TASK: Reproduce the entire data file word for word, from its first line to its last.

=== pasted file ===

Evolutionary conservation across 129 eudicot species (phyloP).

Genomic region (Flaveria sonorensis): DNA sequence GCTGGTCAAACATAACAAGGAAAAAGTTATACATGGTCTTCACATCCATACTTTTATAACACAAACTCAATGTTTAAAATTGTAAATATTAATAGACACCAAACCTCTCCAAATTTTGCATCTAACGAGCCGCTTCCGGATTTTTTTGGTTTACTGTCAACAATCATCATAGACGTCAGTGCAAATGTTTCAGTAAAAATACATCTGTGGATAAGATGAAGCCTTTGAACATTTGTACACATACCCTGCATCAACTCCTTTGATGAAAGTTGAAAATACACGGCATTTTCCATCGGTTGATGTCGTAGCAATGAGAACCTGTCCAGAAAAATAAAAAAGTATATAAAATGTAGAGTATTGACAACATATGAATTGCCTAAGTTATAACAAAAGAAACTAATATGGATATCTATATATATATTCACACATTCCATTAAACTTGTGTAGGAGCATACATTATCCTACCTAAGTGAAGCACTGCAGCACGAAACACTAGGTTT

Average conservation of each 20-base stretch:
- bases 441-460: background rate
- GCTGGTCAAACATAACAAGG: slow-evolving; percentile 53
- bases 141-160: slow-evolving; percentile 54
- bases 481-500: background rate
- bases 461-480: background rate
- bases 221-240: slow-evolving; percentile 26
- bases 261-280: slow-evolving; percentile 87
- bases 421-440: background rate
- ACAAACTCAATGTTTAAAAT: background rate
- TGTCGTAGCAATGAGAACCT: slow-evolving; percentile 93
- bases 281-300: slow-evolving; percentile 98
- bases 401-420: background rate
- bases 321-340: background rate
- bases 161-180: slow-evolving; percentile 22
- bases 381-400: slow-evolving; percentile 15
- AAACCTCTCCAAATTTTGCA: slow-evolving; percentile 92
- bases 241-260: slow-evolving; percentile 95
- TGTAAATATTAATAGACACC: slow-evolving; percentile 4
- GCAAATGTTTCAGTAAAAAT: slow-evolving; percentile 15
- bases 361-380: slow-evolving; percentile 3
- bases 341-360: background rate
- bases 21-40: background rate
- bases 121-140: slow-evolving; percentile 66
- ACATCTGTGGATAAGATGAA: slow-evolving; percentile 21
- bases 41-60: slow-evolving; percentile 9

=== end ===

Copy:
Evolutionary conservation across 129 eudicot species (phyloP).

Genomic region (Flaveria sonorensis): DNA sequence GCTGGTCAAACATAACAAGGAAAAAGTTATACATGGTCTTCACATCCATACTTTTATAACACAAACTCAATGTTTAAAATTGTAAATATTAATAGACACCAAACCTCTCCAAATTTTGCATCTAACGAGCCGCTTCCGGATTTTTTTGGTTTACTGTCAACAATCATCATAGACGTCAGTGCAAATGTTTCAGTAAAAATACATCTGTGGATAAGATGAAGCCTTTGAACATTTGTACACATACCCTGCATCAACTCCTTTGATGAAAGTTGAAAATACACGGCATTTTCCATCGGTTGATGTCGTAGCAATGAGAACCTGTCCAGAAAAATAAAAAAGTATATAAAATGTAGAGTATTGACAACATATGAATTGCCTAAGTTATAACAAAAGAAACTAATATGGATATCTATATATATATTCACACATTCCATTAAACTTGTGTAGGAGCATACATTATCCTACCTAAGTGAAGCACTGCAGCACGAAACACTAGGTTT

Average conservation of each 20-base stretch:
- bases 441-460: background rate
- GCTGGTCAAACATAACAAGG: slow-evolving; percentile 53
- bases 141-160: slow-evolving; percentile 54
- bases 481-500: background rate
- bases 461-480: background rate
- bases 221-240: slow-evolving; percentile 26
- bases 261-280: slow-evolving; percentile 87
- bases 421-440: background rate
- ACAAACTCAATGTTTAAAAT: background rate
- TGTCGTAGCAATGAGAACCT: slow-evolving; percentile 93
- bases 281-300: slow-evolving; percentile 98
- bases 401-420: background rate
- bases 321-340: background rate
- bases 161-180: slow-evolving; percentile 22
- bases 381-400: slow-evolving; percentile 15
- AAACCTCTCCAAATTTTGCA: slow-evolving; percentile 92
- bases 241-260: slow-evolving; percentile 95
- TGTAAATATTAATAGACACC: slow-evolving; percentile 4
- GCAAATGTTTCAGTAAAAAT: slow-evolving; percentile 15
- bases 361-380: slow-evolving; percentile 3
- bases 341-360: background rate
- bases 21-40: background rate
- bases 121-140: slow-evolving; percentile 66
- ACATCTGTGGATAAGATGAA: slow-evolving; percentile 21
- bases 41-60: slow-evolving; percentile 9